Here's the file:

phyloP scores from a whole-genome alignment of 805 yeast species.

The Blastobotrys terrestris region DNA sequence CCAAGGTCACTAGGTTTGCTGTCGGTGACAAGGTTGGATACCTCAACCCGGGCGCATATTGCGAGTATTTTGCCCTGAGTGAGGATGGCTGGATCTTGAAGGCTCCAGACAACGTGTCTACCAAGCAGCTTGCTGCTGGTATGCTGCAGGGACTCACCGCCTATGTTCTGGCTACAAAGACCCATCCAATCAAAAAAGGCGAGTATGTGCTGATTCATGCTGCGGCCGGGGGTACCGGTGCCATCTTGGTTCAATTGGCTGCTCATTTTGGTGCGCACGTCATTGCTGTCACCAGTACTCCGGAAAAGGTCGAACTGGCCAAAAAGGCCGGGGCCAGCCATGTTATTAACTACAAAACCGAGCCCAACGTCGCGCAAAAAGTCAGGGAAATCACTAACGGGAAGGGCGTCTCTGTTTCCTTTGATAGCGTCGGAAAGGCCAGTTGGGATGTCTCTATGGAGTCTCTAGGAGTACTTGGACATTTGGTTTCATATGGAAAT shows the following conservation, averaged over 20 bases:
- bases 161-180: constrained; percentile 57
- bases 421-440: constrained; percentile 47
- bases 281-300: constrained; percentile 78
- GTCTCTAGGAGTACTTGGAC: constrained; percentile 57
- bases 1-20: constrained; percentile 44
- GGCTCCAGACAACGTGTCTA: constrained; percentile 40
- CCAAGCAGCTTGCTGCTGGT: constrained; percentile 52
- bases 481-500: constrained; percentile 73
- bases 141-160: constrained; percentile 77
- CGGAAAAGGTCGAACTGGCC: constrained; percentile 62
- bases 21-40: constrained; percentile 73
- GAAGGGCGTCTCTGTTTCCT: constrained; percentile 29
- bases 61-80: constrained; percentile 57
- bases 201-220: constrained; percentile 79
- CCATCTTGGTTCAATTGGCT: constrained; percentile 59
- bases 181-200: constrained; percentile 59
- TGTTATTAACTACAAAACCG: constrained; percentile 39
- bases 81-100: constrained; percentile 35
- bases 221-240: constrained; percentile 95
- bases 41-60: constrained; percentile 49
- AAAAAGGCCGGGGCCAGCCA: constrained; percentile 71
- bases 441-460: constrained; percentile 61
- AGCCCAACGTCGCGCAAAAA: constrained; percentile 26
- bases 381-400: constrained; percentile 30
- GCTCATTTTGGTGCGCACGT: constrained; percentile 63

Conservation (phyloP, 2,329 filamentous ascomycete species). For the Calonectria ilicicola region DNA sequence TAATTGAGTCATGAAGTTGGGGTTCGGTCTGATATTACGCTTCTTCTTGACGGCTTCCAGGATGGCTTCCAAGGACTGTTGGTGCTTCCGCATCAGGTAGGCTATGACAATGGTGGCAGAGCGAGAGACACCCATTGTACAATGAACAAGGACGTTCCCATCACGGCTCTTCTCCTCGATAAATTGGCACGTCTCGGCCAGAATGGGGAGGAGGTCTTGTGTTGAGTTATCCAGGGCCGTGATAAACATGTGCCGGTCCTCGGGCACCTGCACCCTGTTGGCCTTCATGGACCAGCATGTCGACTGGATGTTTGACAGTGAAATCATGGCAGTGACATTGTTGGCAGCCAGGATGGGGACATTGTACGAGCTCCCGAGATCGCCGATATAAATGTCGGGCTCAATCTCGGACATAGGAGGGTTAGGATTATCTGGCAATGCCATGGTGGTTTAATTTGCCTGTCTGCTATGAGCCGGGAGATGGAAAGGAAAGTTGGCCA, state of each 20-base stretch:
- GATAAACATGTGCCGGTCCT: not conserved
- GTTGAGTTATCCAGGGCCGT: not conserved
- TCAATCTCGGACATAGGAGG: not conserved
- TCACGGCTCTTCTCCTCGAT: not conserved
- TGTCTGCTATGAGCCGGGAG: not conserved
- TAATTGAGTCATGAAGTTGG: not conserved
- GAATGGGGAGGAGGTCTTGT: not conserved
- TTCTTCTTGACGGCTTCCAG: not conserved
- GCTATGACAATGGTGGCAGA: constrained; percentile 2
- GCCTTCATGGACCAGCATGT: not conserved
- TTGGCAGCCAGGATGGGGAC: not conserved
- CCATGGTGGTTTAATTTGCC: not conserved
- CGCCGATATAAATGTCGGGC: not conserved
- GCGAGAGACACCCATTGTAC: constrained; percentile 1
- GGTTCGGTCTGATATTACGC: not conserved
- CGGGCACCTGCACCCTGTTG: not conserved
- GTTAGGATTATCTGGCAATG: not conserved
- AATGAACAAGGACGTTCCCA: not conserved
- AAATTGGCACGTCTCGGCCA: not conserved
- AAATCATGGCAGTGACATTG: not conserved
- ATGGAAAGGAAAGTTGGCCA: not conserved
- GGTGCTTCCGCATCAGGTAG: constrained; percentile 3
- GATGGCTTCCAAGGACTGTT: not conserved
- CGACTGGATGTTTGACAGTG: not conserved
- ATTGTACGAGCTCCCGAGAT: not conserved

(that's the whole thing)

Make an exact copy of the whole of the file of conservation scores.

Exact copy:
phyloP scores from a whole-genome alignment of 805 yeast species.

The Blastobotrys terrestris region DNA sequence CCAAGGTCACTAGGTTTGCTGTCGGTGACAAGGTTGGATACCTCAACCCGGGCGCATATTGCGAGTATTTTGCCCTGAGTGAGGATGGCTGGATCTTGAAGGCTCCAGACAACGTGTCTACCAAGCAGCTTGCTGCTGGTATGCTGCAGGGACTCACCGCCTATGTTCTGGCTACAAAGACCCATCCAATCAAAAAAGGCGAGTATGTGCTGATTCATGCTGCGGCCGGGGGTACCGGTGCCATCTTGGTTCAATTGGCTGCTCATTTTGGTGCGCACGTCATTGCTGTCACCAGTACTCCGGAAAAGGTCGAACTGGCCAAAAAGGCCGGGGCCAGCCATGTTATTAACTACAAAACCGAGCCCAACGTCGCGCAAAAAGTCAGGGAAATCACTAACGGGAAGGGCGTCTCTGTTTCCTTTGATAGCGTCGGAAAGGCCAGTTGGGATGTCTCTATGGAGTCTCTAGGAGTACTTGGACATTTGGTTTCATATGGAAAT shows the following conservation, averaged over 20 bases:
- bases 161-180: constrained; percentile 57
- bases 421-440: constrained; percentile 47
- bases 281-300: constrained; percentile 78
- GTCTCTAGGAGTACTTGGAC: constrained; percentile 57
- bases 1-20: constrained; percentile 44
- GGCTCCAGACAACGTGTCTA: constrained; percentile 40
- CCAAGCAGCTTGCTGCTGGT: constrained; percentile 52
- bases 481-500: constrained; percentile 73
- bases 141-160: constrained; percentile 77
- CGGAAAAGGTCGAACTGGCC: constrained; percentile 62
- bases 21-40: constrained; percentile 73
- GAAGGGCGTCTCTGTTTCCT: constrained; percentile 29
- bases 61-80: constrained; percentile 57
- bases 201-220: constrained; percentile 79
- CCATCTTGGTTCAATTGGCT: constrained; percentile 59
- bases 181-200: constrained; percentile 59
- TGTTATTAACTACAAAACCG: constrained; percentile 39
- bases 81-100: constrained; percentile 35
- bases 221-240: constrained; percentile 95
- bases 41-60: constrained; percentile 49
- AAAAAGGCCGGGGCCAGCCA: constrained; percentile 71
- bases 441-460: constrained; percentile 61
- AGCCCAACGTCGCGCAAAAA: constrained; percentile 26
- bases 381-400: constrained; percentile 30
- GCTCATTTTGGTGCGCACGT: constrained; percentile 63

Conservation (phyloP, 2,329 filamentous ascomycete species). For the Calonectria ilicicola region DNA sequence TAATTGAGTCATGAAGTTGGGGTTCGGTCTGATATTACGCTTCTTCTTGACGGCTTCCAGGATGGCTTCCAAGGACTGTTGGTGCTTCCGCATCAGGTAGGCTATGACAATGGTGGCAGAGCGAGAGACACCCATTGTACAATGAACAAGGACGTTCCCATCACGGCTCTTCTCCTCGATAAATTGGCACGTCTCGGCCAGAATGGGGAGGAGGTCTTGTGTTGAGTTATCCAGGGCCGTGATAAACATGTGCCGGTCCTCGGGCACCTGCACCCTGTTGGCCTTCATGGACCAGCATGTCGACTGGATGTTTGACAGTGAAATCATGGCAGTGACATTGTTGGCAGCCAGGATGGGGACATTGTACGAGCTCCCGAGATCGCCGATATAAATGTCGGGCTCAATCTCGGACATAGGAGGGTTAGGATTATCTGGCAATGCCATGGTGGTTTAATTTGCCTGTCTGCTATGAGCCGGGAGATGGAAAGGAAAGTTGGCCA, state of each 20-base stretch:
- GATAAACATGTGCCGGTCCT: not conserved
- GTTGAGTTATCCAGGGCCGT: not conserved
- TCAATCTCGGACATAGGAGG: not conserved
- TCACGGCTCTTCTCCTCGAT: not conserved
- TGTCTGCTATGAGCCGGGAG: not conserved
- TAATTGAGTCATGAAGTTGG: not conserved
- GAATGGGGAGGAGGTCTTGT: not conserved
- TTCTTCTTGACGGCTTCCAG: not conserved
- GCTATGACAATGGTGGCAGA: constrained; percentile 2
- GCCTTCATGGACCAGCATGT: not conserved
- TTGGCAGCCAGGATGGGGAC: not conserved
- CCATGGTGGTTTAATTTGCC: not conserved
- CGCCGATATAAATGTCGGGC: not conserved
- GCGAGAGACACCCATTGTAC: constrained; percentile 1
- GGTTCGGTCTGATATTACGC: not conserved
- CGGGCACCTGCACCCTGTTG: not conserved
- GTTAGGATTATCTGGCAATG: not conserved
- AATGAACAAGGACGTTCCCA: not conserved
- AAATTGGCACGTCTCGGCCA: not conserved
- AAATCATGGCAGTGACATTG: not conserved
- ATGGAAAGGAAAGTTGGCCA: not conserved
- GGTGCTTCCGCATCAGGTAG: constrained; percentile 3
- GATGGCTTCCAAGGACTGTT: not conserved
- CGACTGGATGTTTGACAGTG: not conserved
- ATTGTACGAGCTCCCGAGAT: not conserved